Books coverage is supported by a generous grant from The Milton and Sophie Meyer Fund.
Memory informs every aspect of Jewish existence. The late historian Yosef Hayim Yerushalmi, who argued that Jews have always privileged memory over history, posited that “it is possible to see Judaism itself as a technology of memory, a set of practices designed to make the past present.”
The meaning of Jewish memory was very much on my mind in reading two newly translated works of Israeli fiction, and, in particular, Yishai Sarid’s “The Memory Monster.” Sarid’s short novel takes the form of a lengthy letter written by a historian to his former employer at Yad Vashem, Israel’s institution devoted to studying and memorializing the Holocaust.
Having entered the field of Holocaust studies rather accidentally, the narrator became an expert on concentration camps, writing his doctoral dissertation on the Nazis’ methods of murder. While in graduate school, he began making a living as a guide for visiting Israeli students, military officers and dignitaries at the sites of slaughter in Poland.
The letter, written as an explanation following a troubling incident, reveals the narrator’s gradual unraveling.
Taking an apartment in Warsaw, he spends much of his life away from his wife and son and becomes increasingly unkempt. His increasingly provocative utterances about the Holocaust alienate his tour groups. And when he is at home in Israel, he takes an unwisely aggressive approach to solving the problem of his son being bullied in preschool. Like a drinker who cannot hold his alcohol, the dispassionate academic historian appears to be unable to carry the burden of his knowledge without bending under its emotional weight.
Sarid depicts how these issues surface not only at the individual level, but at the national one. Recollection of the Holocaust is a core value of the State of Israel, and many moments in the book point to a problematic relationship to that memory.
The narrator himself is bothered by a variety of warped responses among some of the Israeli visitors to the horrors he is teaching them about. They include a tendency to demonize the Poles, while sparing the Germans who were responsible for the apparatus of annihilation; expressions of disdain for Jewish victims, complemented by admiration for the effectiveness of their slaughterers (an admiration that the narrator occasionally seems to share); and even remarks suggesting the Nazis as models in approaching the Israeli-Palestinian conflict.The implication is that for a people who experienced utter powerlessness during the Nazi era, the enduring lessons about power and the use of force can remain complicated and unsettling.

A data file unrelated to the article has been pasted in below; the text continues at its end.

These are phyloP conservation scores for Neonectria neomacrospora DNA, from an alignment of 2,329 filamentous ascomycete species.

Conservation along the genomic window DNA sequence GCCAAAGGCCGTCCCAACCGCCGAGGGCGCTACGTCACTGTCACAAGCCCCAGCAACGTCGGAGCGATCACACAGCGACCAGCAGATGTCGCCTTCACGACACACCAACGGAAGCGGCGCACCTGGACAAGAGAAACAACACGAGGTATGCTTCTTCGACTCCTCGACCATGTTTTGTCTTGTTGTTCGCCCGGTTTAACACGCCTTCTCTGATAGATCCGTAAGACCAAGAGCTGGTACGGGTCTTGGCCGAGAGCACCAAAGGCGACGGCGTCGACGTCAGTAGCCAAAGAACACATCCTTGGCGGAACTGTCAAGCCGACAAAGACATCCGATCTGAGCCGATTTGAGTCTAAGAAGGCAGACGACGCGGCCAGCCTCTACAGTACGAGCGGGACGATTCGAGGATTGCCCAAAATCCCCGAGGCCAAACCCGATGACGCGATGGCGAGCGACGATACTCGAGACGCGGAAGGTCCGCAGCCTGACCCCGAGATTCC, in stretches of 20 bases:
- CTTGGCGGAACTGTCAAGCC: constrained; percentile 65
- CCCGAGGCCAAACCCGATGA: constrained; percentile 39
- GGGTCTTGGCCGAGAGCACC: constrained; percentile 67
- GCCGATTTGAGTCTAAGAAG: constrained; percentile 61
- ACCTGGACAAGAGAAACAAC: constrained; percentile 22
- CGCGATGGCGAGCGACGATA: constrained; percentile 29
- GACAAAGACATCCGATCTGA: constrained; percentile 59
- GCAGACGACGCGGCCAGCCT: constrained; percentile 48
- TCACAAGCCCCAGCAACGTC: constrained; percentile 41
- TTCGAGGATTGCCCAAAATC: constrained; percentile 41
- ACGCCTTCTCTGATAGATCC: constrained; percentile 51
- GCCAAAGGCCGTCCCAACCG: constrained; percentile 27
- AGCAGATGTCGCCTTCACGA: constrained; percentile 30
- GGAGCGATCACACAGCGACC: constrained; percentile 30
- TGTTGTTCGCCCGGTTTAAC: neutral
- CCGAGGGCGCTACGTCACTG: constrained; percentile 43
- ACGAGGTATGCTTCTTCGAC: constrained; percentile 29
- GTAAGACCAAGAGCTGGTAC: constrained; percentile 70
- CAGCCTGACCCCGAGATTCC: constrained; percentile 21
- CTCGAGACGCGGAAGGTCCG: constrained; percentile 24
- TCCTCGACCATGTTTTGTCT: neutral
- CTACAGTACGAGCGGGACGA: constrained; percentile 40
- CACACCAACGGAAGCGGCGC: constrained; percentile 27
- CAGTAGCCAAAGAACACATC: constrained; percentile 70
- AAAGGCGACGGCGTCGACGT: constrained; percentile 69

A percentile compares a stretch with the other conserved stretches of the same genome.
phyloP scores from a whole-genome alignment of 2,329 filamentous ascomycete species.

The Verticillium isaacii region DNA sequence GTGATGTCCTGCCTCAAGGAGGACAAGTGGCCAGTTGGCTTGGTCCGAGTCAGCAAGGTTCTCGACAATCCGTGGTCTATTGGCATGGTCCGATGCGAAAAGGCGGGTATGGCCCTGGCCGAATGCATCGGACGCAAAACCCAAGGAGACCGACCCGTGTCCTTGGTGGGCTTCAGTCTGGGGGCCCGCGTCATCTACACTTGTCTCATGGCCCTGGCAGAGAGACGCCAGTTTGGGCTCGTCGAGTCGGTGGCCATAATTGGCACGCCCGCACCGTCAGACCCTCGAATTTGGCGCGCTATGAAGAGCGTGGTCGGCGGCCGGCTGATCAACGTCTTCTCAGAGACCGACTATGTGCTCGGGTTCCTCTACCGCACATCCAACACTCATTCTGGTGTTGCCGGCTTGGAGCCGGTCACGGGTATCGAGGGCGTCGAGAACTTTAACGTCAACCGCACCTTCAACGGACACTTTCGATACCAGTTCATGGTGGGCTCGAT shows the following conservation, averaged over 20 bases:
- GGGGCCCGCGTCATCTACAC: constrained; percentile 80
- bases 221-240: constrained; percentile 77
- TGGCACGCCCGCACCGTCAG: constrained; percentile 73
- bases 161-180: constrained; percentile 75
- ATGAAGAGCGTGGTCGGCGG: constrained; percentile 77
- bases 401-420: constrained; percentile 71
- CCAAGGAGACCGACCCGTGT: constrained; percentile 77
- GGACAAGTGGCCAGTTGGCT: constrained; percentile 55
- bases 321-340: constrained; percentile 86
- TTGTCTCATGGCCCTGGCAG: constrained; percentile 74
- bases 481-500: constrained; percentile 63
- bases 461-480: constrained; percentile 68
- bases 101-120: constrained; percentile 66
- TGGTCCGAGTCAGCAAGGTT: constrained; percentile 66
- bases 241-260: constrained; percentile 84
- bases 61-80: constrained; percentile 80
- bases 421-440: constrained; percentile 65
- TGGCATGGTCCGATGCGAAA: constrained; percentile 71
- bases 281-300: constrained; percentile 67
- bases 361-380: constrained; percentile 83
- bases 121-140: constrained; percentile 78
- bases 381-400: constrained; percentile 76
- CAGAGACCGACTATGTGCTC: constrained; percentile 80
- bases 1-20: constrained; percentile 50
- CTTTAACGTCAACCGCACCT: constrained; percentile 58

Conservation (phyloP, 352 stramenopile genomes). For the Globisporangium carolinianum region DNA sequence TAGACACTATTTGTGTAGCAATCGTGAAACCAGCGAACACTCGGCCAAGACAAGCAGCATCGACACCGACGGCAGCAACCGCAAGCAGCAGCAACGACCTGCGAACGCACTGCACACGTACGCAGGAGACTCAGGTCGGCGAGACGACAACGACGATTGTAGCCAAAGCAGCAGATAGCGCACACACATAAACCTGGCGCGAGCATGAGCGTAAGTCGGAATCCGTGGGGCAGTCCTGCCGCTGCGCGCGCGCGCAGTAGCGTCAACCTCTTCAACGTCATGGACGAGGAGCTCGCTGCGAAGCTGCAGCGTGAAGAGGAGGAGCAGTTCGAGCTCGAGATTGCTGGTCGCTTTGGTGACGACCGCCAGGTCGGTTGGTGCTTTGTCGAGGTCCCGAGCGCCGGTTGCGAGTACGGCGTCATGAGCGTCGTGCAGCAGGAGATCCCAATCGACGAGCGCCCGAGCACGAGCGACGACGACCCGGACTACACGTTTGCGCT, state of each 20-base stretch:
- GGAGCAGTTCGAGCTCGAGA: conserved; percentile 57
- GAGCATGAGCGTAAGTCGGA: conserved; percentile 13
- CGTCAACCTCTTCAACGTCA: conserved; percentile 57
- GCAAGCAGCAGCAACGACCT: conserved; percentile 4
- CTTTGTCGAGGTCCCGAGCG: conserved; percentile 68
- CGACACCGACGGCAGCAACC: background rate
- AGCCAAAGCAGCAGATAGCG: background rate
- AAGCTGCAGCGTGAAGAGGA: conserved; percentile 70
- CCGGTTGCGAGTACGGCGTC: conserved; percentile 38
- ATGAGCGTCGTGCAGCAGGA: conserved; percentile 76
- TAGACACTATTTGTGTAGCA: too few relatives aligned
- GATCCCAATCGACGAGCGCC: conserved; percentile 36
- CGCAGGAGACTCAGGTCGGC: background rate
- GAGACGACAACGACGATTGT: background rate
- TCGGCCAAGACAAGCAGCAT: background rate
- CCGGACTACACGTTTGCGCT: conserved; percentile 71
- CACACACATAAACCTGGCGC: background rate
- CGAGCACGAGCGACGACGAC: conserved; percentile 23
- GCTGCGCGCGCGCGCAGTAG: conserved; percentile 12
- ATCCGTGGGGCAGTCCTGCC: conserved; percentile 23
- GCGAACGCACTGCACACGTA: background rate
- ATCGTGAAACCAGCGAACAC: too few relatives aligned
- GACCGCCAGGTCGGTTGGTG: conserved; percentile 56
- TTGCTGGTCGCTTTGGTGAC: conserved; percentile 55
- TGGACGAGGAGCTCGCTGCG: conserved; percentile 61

One of the book’s most striking episodes occurs when the narrator is hired as a consultant, to an Israeli delegation visiting Poland, to plan the logistics of a symbolic military rescue operation at one of the death camps. This project seems to reflect a need for assurance that military power will prevent Jews from experiencing a similar state of vulnerability again. But if it takes the form of a theatrical reenactment of a rescue that never was, is the effort meant to learn from the memory or to rewrite it?
Memory takes on a different role in “The Tunnel,” the latest novel from A.B. Yehoshua, who, at 83, is one of the last great Israeli writers from the generation that came of age with the state. The protagonist is 72-year old Zvi Luria, a recently retired Israeli road engineer whose mind is beginning to falter. He forgets people’s names, repeatedly shops for groceries he has just bought and nearly takes the wrong child from the kindergarten while picking up his grandson. A doctor confirms that he is in the early stages of dementia and suggests that he take steps to keep his mind active.
At his physician wife Dina’s suggestion, Zvi offers himself as a volunteer consultant to Asael, the son of a former colleague, who now occupies Zvi’s old office in Israel’s Roads Authority bureaucracy. Asael accepts the offer, and brings Zvi into a hush-hush roadbuilding project.
The complication with this road, which passes through the vast Ramon Crater (Makhtesh Ramon) in the Negev desert, is that it must traverse a hill that has become a dwelling for an Arab family in Israel illegally, but, after a tragic set of occurrences, are unable to return to their native West Bank. It is decided to tunnel through the hill rather than level it and displace the family. The family’s circumstances evoke a different sort of crisis of memory and identity, as do the ancient Nabatean ruins in their surroundings.
But the book is at its best in its tender portrayal of Zvi’s daily life coping with his declining faculties. Yehoshua portrays Zvi and Dina’s relationship tenderly, and it is refreshing to see a portrait of a couple that is loving and sexually active in their later years. And when Dina becomes ill, we see how Zvi’s deep concern for her overrides her assertion that a doctor knows how to take care of herself.
Indeed, Zvi wishes to maintain a meaningful life. In fact, he seems to become more open to the world, becoming dependent on both Jews and Arabs when, for example, he cannot recall the name of his street. At one point he has his car ignition code tattooed on his arm (so his memory lapses won’t prevent him from starting his vehicle). Where numbers tattooed on an arm evoke terrible associations in Jewish memory, for Zvi they are a means of continuing to live and pressing against the inevitable erasure.